Evanston’s ordinance limiting to three the number of unrelated people who can live in a housing unit was criticized and defended at a community meeting Thursday night.

City housing inspector Jeff Murphy.

Evanston’s ordinance limiting to three the number of unrelated people who can live in a housing unit was criticized and defended at a community meeting Thursday night.

City housing inspector Jeff Murphy.

At a joint 5th and 7th ward meeting at Northwestern’s Technological Institute, Jeff Murphy, head of the city’s property standards unit, said the ordinance is needed to deal with concerns about overcrowding.

“If you have four students living in a house, compared to a family of four,” Murphy said, you’re likely to have four cars, which creates a lot of congestion. And with people moving in and out frequently, it creates a lot more wear and tear on the house compared to what you’d normally see with a family.”

A landlord at the meeting, Dave Ahn, said he has a building with four-bedroom apartments, and that the restriction doesn’t make sense for apartment units that large or larger.

Landlords Dave Ahn and Joey Resnick.

But Murphy said he’s seen situations where landlords have combined units to pack as many bedrooms into a building as possible, and are essentially running them as rooming houses.

Under city ordinances, Murphy said,  a rooming house would have to be equipped with a sprinkler system. But landlords say sprinklers are prohibitively expensive to install in older buildings.

About 40 people turned out for the meeting, including a large number of older residents living in the area near campus. They generally applauded efforts to limit the number of students in off-campus housing.

“This is our neighborhood,” one woman said. “We don’t want more than three people. We’re trying to get our neighborhood back, and you come in to make a lot of money,” she told the landlords.

Aldermen Jane Grover, 7th Ward, and Delores Holmes, 5th Ward, hosted the meeting.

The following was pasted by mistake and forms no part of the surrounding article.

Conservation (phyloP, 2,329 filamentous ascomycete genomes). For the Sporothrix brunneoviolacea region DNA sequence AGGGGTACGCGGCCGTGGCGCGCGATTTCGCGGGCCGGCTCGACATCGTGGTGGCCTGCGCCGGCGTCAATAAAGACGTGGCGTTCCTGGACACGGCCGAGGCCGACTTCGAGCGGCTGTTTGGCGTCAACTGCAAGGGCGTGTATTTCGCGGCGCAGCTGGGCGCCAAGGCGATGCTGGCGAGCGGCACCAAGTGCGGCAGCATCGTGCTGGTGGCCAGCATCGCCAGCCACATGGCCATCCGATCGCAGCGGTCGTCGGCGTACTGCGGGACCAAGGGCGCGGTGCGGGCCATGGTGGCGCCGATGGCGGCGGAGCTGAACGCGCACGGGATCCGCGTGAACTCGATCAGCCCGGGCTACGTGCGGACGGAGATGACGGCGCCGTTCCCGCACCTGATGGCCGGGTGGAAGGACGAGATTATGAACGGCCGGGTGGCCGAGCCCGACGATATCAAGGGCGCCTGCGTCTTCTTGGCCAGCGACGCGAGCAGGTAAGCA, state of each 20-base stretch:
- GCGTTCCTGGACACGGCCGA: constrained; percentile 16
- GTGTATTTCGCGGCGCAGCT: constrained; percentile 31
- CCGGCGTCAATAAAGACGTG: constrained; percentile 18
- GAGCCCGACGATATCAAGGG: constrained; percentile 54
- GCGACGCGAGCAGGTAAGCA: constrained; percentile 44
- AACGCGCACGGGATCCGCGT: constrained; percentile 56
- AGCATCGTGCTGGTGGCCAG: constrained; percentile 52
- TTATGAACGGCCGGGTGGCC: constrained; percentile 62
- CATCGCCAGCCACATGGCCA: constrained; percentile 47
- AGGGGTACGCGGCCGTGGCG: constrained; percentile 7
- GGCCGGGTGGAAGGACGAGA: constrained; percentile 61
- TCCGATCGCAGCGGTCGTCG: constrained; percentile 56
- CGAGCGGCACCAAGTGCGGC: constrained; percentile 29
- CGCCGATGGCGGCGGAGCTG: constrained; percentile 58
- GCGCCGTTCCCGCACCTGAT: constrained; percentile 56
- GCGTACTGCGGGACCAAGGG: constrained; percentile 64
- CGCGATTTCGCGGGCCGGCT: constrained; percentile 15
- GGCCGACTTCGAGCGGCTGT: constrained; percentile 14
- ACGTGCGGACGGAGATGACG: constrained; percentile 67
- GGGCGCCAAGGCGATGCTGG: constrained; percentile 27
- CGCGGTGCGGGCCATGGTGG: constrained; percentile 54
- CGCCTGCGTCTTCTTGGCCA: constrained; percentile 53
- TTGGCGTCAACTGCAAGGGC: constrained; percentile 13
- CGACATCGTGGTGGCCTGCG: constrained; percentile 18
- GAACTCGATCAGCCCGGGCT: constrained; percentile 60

Bennett Johnson, a long-time community activist, said the restriction on the number of unrelated people living in a dwelling unit has been on the city’s books since the 1940s and was originally adopted in an attempt to cut back on overcrowded rooming houses on on the city’s predominantly black west side.

He described the rules as an appropriate effort to try to control density. 

Bill Smith is the editor and publisher of Evanston Now.

Join the Conversation

3 Comments

  1. No zoning surprises in Evanston

    Mr Ahn’s decision to build 4 bedroom apartments knowing that the city will only allow three unrelated persons to live within a single unit suggests either that he has not read the city’s zoning codes or he does not think the rules should apply to him.   A smarter business decision would be to comply with zoning rules rather than plan on violating them or asking for an exception. 

  2. Outdated law, repeal it

    bad law. Although Northwestern students are generally pretty spoiled and do not have to fund their own education and housing, this is rather prohibitive to those who do have to pay their own rent. Simple economics tells you that the more contributing to one bill the cheaper it is individually. therefore, allowing more than three college roomates in one unit saves costs. This could ultimately result in less time they need to spend working a job to pay bills and can focus more on their studies – which is what college is for.

    If the law does date back to the 1940s in an effort to prevent rooming houses, then get rid of it. Rooming houses do not exist anymore. They are now cooperatives – which is something that a city that prides itself on progressivism should endorse.

  3. Build, or bought?

    For the one posting by Anonymous :  Most landlords that own the 3- or 4bedroom units did not buld them! They bought them that way because the buildings had been operated in that manner for years! Go ahead and check how many new construction buildings are up these days and check the number of bedrooms!!! Before you throw mud at any of the landlords, make sure you attend the meetings and listen to what everyone has to say (if of course they are given a fair chance to speak in those whining-sessions).

    Also, this article says they do not want the 3 or 4 students living in same unit, because (per Mr. Murhpy) "you’re likely to have four cars, which creates a lot of congestion. And with people moving in and out frequently, it creates a lot more wear and tear on the house compared to what you’d normally see with a family"

    So, if a specific building is equipped with ample parking for its residents, then it should not be  a problem, right? Cause no one is parking on the street! so there!! About the wear and tear on the building, that should be landlord’s problem who pays to maintain the building!

Leave a comment
The goal of our comment policy is to make the comments section a vibrant yet civil space. Treat each other with respect — even the people you disagree with. Whenever possible, provide links to credible documentary evidence to back up your factual claims.

Your email address will not be published.